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Peonies, Itoh Hybrid

Plant of the Week

Itoh Hybrid Peonies
Latin: Paeonia Itoh hybrid 'Bartzella'

Picture of a Yellow-flowered herbaceous peony flower
Yellow-flowered herbaceous peonies are a result of the initial breeding work done by a Japanese hobbyist, Toichi Itoh, who never lived to see the flowers that now bear his name bloom. (Photo courtesy Gerald Klingaman)

Peonies are - along with daylilies, daffodils, hostas, irises, azaleas and roses - one of the garden plants that have inflamed the passions of gardeners across the ages and throughout the world. Like the other “biggies” in the garden world, there are thousands of selections grown in gardens and hundreds of cultivars in the garden trade at any moment in time. Knowing them, even as nodding acquaintances, requires a passion and single-mindedness I lack, but that doesn't mean they aren't interesting and beautiful. A year ago, wondering through the fields of a local peony grower, I happened upon a yellow herbaceous peony that was new to me and deserved a closer look.

The peony I spotted was Paeonia Itoh hybrid 'Bartzella', a yellow-flowered plant with leaves and flowers closely resembling the tree peony, but with a plant form reminiscent of the common herbaceous peony. In the peony world, these hybrids are called either Itoh hybrids or Intersectional hybrids. 'Bartzella' has 8-inch, double lemon-yellow blooms marked with a few small red flashes towards the center of the blossom. It grows 3 feet tall on stout stems that hold the large flowers above the characteristically cut tree peony-like foliage. The plant is a vigorous grower that was introduced in 1986 by Roger Anderson, one of the preeminent peony breeders of this group.

The 280 or so peony species found throughout the world are divided into two sections, the herbaceous kinds and the “tree” (really shrubs) kinds. Though the chromosome number (2n=10) is the same in the two sections, breeders had tried but always failed when attempting to crossbreed between plants with the two different growth forms.

But in 1948 Toichi Itoh, a hobby breeder in Tokyo, Japan, succeeded in crossing a white-flowered herbaceous plant (P. lactifolia 'Kakaden') with pollen from a yellow-flowered woody plant (P. x lemoinei).This was not a case of beginner's luck, for Itoh had been attempting to make this cross for years. One report says it was one of 20,000 crosses he made during his lifetime. Unfortunately, Itoh passed away in 1956 and never saw his plants flower, which they did in 1964.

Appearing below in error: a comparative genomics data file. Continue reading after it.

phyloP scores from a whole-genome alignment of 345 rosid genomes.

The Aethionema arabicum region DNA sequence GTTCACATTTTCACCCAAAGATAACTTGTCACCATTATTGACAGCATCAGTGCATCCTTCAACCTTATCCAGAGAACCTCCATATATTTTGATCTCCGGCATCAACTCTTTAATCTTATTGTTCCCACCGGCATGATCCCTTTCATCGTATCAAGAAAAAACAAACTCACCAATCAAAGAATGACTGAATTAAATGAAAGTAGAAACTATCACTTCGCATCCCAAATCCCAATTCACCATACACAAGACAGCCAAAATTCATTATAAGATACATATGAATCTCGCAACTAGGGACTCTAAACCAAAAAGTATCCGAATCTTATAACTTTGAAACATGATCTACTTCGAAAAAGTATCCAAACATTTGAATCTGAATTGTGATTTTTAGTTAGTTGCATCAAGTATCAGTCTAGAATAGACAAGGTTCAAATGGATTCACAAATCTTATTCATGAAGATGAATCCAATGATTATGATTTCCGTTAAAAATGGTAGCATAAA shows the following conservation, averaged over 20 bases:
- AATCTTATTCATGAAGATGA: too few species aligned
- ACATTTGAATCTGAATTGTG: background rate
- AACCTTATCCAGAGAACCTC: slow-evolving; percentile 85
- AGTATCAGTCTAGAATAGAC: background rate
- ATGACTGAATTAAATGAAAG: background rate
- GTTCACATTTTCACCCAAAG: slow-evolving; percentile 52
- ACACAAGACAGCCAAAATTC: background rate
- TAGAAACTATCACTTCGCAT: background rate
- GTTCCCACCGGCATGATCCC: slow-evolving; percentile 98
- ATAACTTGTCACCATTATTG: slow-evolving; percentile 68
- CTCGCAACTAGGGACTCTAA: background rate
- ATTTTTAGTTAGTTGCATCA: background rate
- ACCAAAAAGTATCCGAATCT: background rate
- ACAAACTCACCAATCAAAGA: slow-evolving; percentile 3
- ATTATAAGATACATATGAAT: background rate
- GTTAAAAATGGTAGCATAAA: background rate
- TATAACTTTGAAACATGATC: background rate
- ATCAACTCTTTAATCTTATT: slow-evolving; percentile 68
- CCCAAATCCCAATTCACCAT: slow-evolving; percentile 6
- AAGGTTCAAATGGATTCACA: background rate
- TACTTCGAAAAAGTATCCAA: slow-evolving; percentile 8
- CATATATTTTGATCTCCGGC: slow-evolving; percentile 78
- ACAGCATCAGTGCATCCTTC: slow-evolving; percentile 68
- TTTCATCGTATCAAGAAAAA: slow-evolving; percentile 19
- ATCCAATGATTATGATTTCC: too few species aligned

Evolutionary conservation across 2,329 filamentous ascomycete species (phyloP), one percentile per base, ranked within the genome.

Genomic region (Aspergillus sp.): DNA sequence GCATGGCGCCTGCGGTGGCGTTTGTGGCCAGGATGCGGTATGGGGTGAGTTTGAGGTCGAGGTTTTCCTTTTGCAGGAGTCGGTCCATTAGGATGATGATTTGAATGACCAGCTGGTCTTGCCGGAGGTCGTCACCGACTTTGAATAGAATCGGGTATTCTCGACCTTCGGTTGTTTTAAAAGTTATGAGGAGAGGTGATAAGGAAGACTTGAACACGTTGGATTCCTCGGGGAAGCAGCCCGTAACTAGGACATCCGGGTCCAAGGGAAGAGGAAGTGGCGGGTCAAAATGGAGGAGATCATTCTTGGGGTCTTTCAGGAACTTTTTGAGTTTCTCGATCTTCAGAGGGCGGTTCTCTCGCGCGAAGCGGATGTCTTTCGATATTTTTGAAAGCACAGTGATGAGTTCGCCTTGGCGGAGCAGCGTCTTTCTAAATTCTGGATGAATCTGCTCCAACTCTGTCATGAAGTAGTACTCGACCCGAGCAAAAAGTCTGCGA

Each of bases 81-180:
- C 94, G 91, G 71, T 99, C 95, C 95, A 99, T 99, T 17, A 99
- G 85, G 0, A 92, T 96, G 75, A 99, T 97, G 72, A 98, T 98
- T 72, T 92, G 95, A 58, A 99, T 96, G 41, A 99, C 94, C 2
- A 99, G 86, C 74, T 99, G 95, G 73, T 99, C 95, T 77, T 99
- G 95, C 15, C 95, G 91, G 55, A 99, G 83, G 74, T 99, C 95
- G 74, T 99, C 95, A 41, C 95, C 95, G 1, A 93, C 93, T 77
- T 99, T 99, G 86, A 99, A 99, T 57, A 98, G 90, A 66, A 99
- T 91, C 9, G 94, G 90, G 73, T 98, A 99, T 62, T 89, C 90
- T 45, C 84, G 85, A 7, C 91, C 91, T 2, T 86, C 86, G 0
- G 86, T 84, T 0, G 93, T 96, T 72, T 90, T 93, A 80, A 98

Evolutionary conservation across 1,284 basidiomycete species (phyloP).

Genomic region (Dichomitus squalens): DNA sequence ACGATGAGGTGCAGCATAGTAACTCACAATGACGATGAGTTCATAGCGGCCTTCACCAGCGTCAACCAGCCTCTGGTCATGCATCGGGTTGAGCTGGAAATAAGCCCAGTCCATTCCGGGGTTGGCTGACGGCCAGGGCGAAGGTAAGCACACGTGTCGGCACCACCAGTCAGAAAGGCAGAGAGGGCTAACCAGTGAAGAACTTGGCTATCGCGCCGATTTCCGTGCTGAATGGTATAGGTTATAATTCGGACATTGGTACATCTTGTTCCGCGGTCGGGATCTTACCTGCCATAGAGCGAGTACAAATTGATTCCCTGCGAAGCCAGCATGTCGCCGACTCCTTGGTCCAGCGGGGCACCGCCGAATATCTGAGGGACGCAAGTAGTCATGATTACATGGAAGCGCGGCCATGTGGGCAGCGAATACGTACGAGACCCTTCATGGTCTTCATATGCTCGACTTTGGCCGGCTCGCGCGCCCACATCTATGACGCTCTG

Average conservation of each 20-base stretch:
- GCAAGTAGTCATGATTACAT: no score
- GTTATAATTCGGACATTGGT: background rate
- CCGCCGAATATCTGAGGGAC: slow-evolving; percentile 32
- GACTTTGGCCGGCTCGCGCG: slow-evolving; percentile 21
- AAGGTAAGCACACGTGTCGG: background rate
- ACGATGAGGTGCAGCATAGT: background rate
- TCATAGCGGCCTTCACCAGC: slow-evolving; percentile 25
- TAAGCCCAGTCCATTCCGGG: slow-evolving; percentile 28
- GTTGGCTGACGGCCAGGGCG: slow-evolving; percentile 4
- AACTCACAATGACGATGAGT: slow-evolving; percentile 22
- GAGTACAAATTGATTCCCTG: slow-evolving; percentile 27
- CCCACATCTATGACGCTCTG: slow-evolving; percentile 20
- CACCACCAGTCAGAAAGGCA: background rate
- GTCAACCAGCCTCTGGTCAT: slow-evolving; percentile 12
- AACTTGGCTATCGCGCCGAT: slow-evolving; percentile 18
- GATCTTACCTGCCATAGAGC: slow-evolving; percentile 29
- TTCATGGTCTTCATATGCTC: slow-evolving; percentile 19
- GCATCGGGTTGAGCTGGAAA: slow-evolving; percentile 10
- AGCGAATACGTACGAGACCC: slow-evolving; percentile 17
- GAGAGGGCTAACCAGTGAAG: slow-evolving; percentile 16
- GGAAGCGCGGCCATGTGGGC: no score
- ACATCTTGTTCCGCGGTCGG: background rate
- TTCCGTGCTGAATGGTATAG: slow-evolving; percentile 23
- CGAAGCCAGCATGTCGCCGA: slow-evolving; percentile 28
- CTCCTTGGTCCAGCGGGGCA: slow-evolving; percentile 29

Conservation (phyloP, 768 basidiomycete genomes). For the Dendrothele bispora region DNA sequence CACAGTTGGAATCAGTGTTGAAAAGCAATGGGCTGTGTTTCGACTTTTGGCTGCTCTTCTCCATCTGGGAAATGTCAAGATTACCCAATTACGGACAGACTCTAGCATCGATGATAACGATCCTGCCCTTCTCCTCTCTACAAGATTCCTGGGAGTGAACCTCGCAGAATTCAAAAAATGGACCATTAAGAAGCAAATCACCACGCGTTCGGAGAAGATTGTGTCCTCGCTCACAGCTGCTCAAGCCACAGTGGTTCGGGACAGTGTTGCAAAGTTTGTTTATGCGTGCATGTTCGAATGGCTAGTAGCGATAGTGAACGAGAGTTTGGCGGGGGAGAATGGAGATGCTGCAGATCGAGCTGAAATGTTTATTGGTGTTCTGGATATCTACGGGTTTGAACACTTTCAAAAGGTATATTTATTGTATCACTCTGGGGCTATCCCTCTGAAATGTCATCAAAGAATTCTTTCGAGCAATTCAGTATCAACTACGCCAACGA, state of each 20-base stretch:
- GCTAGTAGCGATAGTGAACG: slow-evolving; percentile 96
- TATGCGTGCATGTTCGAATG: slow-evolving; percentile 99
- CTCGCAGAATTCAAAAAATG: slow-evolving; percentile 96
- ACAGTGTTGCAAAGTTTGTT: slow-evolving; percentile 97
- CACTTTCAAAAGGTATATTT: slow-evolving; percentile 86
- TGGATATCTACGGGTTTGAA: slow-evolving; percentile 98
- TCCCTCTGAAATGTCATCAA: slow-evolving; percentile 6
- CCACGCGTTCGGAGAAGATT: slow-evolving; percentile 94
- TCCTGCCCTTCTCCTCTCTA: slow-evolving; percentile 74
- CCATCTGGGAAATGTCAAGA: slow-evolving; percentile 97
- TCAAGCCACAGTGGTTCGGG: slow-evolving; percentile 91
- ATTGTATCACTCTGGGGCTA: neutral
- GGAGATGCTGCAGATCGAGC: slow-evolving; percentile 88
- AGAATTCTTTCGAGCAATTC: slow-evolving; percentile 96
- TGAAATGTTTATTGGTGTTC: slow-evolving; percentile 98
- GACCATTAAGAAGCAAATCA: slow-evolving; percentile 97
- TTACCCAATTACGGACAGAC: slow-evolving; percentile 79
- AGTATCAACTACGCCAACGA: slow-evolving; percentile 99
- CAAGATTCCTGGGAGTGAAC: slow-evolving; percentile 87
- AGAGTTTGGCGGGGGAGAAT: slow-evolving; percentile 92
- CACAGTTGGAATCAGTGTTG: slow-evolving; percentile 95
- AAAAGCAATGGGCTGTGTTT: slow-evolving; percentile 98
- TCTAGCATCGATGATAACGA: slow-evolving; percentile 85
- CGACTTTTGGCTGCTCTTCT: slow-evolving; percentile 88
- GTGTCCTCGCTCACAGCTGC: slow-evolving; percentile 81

Fortunately, Louis Smirnow (1896-1989) of Brookville, N.Y., got wind of them and secured six (one source says all) of the plants from Itoh's widow in 1966 while traveling in the Orient. Smirnow, a retired accountant who became a stockbroker after retirement, became interested in tree peonies in 1931, when he and his wife bought their first home. His passion for the plant grew, and he eventually opened a mail-order nursery specializing in tree peonies. He traveled extensively in his search for tree peonies, even convincing the Chinese to allow him into the county in 1979, about five years before most Westerners were permitted into the nation.

In 1974 he registered four of the hybrids as Itoh Smirnow hybrids, calling them 'Yellow Crown', 'Yellow Dream', Yellow Emperor' and 'Yellow Heaven'. A decade later, American breeders such as Roger Anderson and Don Hollingsworth began introducing their own intersectional hybrids. Because these hybrids could only be propagated by division, they remained expensive (in the $300 to $1,000 range) - until the early years of the current century, when a Canadian firm called Plantek began mass producing the Itoh peonies in tissue culture. Of the 30 Itoh cultivars listed in their current catalog, none of the original Smirnow introductions are listed, being superseded by better selections in a range of typical peony color forms and bloom types.

The Itoh hybrids are vigorous plants that tend to be shorter than most herbaceous species. Instead of disappearing completely below ground in winter, many intersectionals have inch-long stubby, woody stems at the ground line. Stems tend to be stronger than their herbaceous cousins, holding the flower comfortably above the foliage. Bloom time varies but is usually a few days earlier than the herbaceous species and a week or two later than the woody kinds. Like all peonies, they should be given a full sun location and a good, well drained garden soil. The hybrids seem to have excellent disease resistance and are expected to be extremely long-lived, like all peonies. 

By: Gerald Klingaman, retired
Retired Extension Horticulturist - Ornamentals
Extension News - April 29, 2011


The University of Arkansas Division of Agriculture does not maintain lists of retail outlets where these plants can be purchased. Please check your local nursery or other retail outlets to ask about the availability of these plants for your growing area.